Mme Isaac Pereire Garçon France 1881
This dramatic Bourbon is one of the most fragrant roses of all! Its large 12 cm wide cupped deep fuchsia-pink and magenta blooms open out flat and quartered with a button eye, its petals fading and rolling back at the edges with age. It flowers well into Autumn, which is when it often produces its best blooms. It is a vigorous shrub, up to 2.5 metres high with long arching canes and large thick green foliage. I grew it along our front picket fence in Armidale. Another rose I could not do without, I took a cutting from the old rose and now grow it on the shed fence here in Candelo!La Reine Victoria J Schwartz France 1872
A very popular rose in the late 19th century, this slender shrub is 1.2 to 1.5 metres high with blooms just above the foliage, a sign of its close relationship with the Chinas. The medium chalice-shaped blooms are lilac-pink on the outside and paler within and have a good scent. The petals incurve towards the centre, giving an enclosed effect. The rose flowers repeatedly throughout Summer. Unfortunately, it does have a tendency to black spot.Bourbon Queen (Queen of Bourbons and Reine des Iles Bourbon) Mauget France 1834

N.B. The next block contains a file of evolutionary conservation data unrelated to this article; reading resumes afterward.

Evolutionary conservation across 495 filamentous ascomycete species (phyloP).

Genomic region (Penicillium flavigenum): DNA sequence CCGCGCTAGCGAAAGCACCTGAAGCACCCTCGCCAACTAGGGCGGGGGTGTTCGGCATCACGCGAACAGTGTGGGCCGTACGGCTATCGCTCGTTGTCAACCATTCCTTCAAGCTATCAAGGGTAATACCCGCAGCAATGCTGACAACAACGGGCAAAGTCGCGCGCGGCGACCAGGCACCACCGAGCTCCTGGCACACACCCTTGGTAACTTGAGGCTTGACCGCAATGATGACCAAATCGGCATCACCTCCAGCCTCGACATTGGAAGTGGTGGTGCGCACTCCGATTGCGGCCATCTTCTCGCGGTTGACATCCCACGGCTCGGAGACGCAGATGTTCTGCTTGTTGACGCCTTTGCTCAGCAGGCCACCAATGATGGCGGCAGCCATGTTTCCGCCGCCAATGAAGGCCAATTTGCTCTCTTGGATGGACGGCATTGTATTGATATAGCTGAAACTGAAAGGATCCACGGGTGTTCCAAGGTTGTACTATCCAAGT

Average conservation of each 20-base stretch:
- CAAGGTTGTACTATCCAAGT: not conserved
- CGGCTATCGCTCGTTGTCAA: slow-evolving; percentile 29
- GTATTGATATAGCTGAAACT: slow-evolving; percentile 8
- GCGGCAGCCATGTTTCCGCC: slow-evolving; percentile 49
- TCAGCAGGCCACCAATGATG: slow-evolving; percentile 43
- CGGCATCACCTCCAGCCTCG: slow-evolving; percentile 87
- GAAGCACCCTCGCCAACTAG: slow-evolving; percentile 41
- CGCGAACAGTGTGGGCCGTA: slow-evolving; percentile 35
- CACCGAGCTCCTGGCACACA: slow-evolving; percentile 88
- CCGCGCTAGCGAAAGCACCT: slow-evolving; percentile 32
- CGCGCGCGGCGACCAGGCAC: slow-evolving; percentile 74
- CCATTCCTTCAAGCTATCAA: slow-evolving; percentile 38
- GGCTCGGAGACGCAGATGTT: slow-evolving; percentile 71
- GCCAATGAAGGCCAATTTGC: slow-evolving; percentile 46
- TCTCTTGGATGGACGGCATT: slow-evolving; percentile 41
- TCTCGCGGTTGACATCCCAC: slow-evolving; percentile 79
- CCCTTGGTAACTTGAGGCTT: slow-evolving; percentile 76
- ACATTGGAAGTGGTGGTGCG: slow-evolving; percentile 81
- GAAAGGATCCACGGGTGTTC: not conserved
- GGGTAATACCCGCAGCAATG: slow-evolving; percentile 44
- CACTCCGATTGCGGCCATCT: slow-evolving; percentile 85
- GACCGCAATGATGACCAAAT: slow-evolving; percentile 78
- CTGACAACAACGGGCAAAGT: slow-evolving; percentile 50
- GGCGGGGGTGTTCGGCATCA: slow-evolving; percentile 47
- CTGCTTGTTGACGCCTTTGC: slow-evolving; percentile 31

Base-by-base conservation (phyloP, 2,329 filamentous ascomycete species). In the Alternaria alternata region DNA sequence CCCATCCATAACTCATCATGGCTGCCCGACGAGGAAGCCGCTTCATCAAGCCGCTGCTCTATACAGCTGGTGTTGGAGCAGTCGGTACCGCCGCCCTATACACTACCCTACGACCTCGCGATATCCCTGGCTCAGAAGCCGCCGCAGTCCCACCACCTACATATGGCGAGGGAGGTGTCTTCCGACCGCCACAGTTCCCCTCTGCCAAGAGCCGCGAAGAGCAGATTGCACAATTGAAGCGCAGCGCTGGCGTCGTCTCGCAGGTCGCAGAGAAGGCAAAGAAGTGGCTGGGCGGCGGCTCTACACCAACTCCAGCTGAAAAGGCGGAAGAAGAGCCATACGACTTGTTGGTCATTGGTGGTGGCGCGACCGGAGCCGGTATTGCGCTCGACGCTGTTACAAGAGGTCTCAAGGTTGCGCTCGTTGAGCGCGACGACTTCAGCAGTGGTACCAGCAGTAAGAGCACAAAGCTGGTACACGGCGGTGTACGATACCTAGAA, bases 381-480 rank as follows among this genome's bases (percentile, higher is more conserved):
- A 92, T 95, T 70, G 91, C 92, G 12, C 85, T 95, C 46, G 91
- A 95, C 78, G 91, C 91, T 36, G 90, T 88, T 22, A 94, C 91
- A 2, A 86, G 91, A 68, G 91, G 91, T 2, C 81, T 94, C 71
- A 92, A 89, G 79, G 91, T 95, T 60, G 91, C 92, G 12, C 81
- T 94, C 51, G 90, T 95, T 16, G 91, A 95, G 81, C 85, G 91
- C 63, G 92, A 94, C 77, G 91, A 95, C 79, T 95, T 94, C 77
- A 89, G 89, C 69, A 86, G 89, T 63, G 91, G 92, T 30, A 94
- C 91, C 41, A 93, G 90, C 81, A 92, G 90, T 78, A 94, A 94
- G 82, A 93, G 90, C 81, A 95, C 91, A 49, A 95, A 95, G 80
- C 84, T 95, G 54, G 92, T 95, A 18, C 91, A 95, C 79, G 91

Comes in two forms – a tall, open shrub, 1.8 metres high, or a climber 3 to 3.5 metres high. Its loosely formed, cupped, medium-pink blooms are deep pink towards the edges and have crinkled petals, exposed stamens and a strong fragrance.Variegata di Bologna A. Bonfiglioi Italy 1909
A famous old striped Bourbon, which I grew in my old garden. Its fully double, cupped, globular flowers are white, striped with a dark crimson purple, have a strong perfume and open out flat and quartered. It blooms all Summer with a few late flowers. A dense shrub, 1.5 to 1.8 metres high, or a climber to 3 metres, its ample foliage is susceptible to black spot and mildew.Hybrid Perpetuals